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Switch to Forum Live View Faith IS Substance; Faith IS Evidence
2 years ago  ::  Apr 16, 2012 - 11:08PM #71
Thetanager
Posts: 1,224

Apr 16, 2012 -- 6:04PM, allthegoodnamesweretaken wrote:


My assertion is that there is no reason to think that the first cause of life on earth is the same as the first cause of the universe. Do you disagree with this statement?



I haven't really tackled the issue from this angle, so I'm not sure if I agree or not.  Are you saying you don't assert the positive side of your claim here?  That there are reasons to think the first causes are different?  Would you disagree with someone who asserted that they see no reason to think that the first cause of life on earth is different from the first cause of the universe?

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2 years ago  ::  Apr 17, 2012 - 9:19AM #72
allthegoodnamesweretaken
Posts: 11,634

Apr 16, 2012 -- 10:52PM, Thetanager wrote:


Apr 16, 2012 -- 5:05PM, allthegoodnamesweretaken wrote:


You don't see what I am getting at?


I'm not arguing against a "uncaused cause" persay for the eventual reduction of the line of logic. I am saying that we do not know that it is this universe. We cannot say that an uncaused cause caused this universe, or that what did cause this universe was uncaused. We do not know if this is the first universe, 17th universe, 500th universe, or 200 trillionth universe.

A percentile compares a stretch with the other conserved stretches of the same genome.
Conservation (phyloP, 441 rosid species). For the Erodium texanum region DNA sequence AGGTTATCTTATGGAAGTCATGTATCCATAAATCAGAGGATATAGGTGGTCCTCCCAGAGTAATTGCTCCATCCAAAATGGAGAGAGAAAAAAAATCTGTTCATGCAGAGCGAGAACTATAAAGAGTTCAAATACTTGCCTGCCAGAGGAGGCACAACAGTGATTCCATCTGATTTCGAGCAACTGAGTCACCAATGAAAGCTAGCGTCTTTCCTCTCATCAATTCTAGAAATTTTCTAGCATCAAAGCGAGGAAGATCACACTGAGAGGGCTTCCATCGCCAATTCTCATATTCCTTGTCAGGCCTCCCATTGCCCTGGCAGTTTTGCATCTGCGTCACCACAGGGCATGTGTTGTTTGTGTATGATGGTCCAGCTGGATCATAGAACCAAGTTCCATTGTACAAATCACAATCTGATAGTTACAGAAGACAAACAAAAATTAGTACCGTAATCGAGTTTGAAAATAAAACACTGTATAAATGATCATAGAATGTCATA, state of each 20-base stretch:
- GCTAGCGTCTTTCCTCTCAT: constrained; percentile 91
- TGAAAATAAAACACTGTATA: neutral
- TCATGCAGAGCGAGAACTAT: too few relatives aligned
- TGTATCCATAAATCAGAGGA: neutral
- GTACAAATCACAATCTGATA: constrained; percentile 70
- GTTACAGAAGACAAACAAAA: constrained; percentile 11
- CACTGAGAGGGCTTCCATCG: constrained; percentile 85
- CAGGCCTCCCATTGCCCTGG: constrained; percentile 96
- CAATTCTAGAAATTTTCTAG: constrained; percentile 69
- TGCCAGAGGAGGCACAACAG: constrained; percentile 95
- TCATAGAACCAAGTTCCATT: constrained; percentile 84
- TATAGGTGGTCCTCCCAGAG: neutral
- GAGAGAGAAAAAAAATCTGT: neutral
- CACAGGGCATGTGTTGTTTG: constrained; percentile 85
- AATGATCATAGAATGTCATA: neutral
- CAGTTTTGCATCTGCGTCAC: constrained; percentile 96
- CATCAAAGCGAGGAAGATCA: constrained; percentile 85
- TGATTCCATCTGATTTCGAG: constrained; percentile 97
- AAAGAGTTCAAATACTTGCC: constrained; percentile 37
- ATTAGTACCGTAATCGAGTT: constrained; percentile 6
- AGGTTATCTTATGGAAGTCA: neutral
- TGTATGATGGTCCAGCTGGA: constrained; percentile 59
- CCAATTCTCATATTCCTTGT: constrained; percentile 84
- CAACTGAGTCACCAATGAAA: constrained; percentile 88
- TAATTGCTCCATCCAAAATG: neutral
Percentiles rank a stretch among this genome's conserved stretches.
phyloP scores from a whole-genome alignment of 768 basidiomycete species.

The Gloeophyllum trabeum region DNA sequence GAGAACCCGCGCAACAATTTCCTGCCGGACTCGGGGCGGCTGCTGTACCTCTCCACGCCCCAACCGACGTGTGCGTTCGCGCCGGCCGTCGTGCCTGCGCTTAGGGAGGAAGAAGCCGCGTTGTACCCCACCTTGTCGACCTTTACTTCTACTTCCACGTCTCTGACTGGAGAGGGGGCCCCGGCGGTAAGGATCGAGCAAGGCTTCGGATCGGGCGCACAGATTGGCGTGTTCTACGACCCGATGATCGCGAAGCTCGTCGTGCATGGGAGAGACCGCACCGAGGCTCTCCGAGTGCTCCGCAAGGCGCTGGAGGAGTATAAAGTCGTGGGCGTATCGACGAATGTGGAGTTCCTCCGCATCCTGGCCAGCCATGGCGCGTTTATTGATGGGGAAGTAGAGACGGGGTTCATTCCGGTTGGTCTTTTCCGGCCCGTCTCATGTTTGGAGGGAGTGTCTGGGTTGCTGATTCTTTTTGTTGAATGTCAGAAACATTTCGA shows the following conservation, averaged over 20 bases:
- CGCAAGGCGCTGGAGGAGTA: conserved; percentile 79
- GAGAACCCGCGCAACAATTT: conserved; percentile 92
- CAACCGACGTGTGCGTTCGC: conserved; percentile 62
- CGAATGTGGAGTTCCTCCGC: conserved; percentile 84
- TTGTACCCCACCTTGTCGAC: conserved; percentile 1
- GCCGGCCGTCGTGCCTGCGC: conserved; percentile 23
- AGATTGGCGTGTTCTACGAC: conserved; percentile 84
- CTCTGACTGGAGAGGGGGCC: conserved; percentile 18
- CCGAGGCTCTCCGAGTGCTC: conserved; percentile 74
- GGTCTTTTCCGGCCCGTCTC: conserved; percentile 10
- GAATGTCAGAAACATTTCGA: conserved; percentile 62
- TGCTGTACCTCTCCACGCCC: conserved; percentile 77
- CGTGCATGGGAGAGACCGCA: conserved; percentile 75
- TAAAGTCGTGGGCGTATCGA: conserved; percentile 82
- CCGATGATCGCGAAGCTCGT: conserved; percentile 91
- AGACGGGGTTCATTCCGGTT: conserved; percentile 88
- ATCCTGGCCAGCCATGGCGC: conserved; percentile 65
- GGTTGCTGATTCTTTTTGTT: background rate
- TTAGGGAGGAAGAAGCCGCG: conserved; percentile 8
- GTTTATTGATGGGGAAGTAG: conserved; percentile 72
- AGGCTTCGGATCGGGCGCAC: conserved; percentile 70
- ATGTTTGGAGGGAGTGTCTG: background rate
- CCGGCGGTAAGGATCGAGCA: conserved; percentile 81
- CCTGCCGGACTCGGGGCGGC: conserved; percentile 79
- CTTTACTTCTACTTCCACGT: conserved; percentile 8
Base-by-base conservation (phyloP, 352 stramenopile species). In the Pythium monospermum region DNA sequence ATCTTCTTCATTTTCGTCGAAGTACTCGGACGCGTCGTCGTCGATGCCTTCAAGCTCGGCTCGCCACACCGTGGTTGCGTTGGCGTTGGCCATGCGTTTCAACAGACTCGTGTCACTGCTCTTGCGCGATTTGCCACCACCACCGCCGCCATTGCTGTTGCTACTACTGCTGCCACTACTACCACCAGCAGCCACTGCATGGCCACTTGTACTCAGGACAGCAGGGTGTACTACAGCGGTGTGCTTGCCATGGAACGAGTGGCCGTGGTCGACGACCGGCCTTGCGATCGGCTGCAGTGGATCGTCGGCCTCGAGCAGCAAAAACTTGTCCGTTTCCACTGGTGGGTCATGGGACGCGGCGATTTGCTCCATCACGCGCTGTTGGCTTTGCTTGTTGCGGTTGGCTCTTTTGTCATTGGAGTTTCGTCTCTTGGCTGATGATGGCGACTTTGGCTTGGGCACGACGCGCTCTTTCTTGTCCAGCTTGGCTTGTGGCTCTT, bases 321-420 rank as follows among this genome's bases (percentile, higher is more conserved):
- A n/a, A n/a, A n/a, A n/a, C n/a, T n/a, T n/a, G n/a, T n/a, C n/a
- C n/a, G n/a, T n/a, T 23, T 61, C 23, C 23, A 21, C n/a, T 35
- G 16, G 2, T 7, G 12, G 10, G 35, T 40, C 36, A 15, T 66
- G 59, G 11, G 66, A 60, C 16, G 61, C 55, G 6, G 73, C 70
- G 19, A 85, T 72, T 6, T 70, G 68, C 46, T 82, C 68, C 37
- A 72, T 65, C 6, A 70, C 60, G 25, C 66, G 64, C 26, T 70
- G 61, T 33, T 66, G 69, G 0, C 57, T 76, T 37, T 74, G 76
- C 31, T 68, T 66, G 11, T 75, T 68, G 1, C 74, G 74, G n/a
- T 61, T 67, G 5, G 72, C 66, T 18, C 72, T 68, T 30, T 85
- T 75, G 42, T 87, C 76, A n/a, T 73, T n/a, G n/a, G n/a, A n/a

But that is the whole point of my argument...an uncaused cause at the eventual reduction of the line of logic, whether this is the only universe or the 200 trillionth one. I don't see the point in speculating about possible previous universes. Even if they exist, the argument doesn't change, there is only more steps in the middle of the line of logic. The first cause of existence as we see it in the evidence (our own existence) must be an uncaused cause, given the four options you mention. Unknown possible previous universes is not evidence, but mere speculation and their possible existence does not counter my argument if that speculation just happens to fit reality.





You don't see the point in speculating about possible previous universes, but are willing to speculate about this one? 


We are actually almost in agreement here.  I just take it one step further.  I don't see the point in speculating about the origin of this universe.  Whether the first universe, or the 200 trillionth universe,we can't know.  Is the universe caused by an uncaused cause?  Is it caused by natural events?  We don't know.  We must judge the universe as an isolated event, just as we must judge an individual coin flip as an isolated event, but that doesn't mean that it was special.  When not knowing the origin, we have no way of determining that it is unique. 


Apr 16, 2012 -- 10:52PM, Thetanager wrote:


That is what I mean in saying the "known" universe, what we can observe and know about the universe right now, not speculations about a possible multi-verse, alien life forms and all that.  I'm going on the evidence we can see before us, not speculations.




How much of the universe do you feel we know well enough to make judgements off? 




Apr 16, 2012 -- 5:05PM, allthegoodnamesweretaken wrote:


Could a horse be anything other than a horse?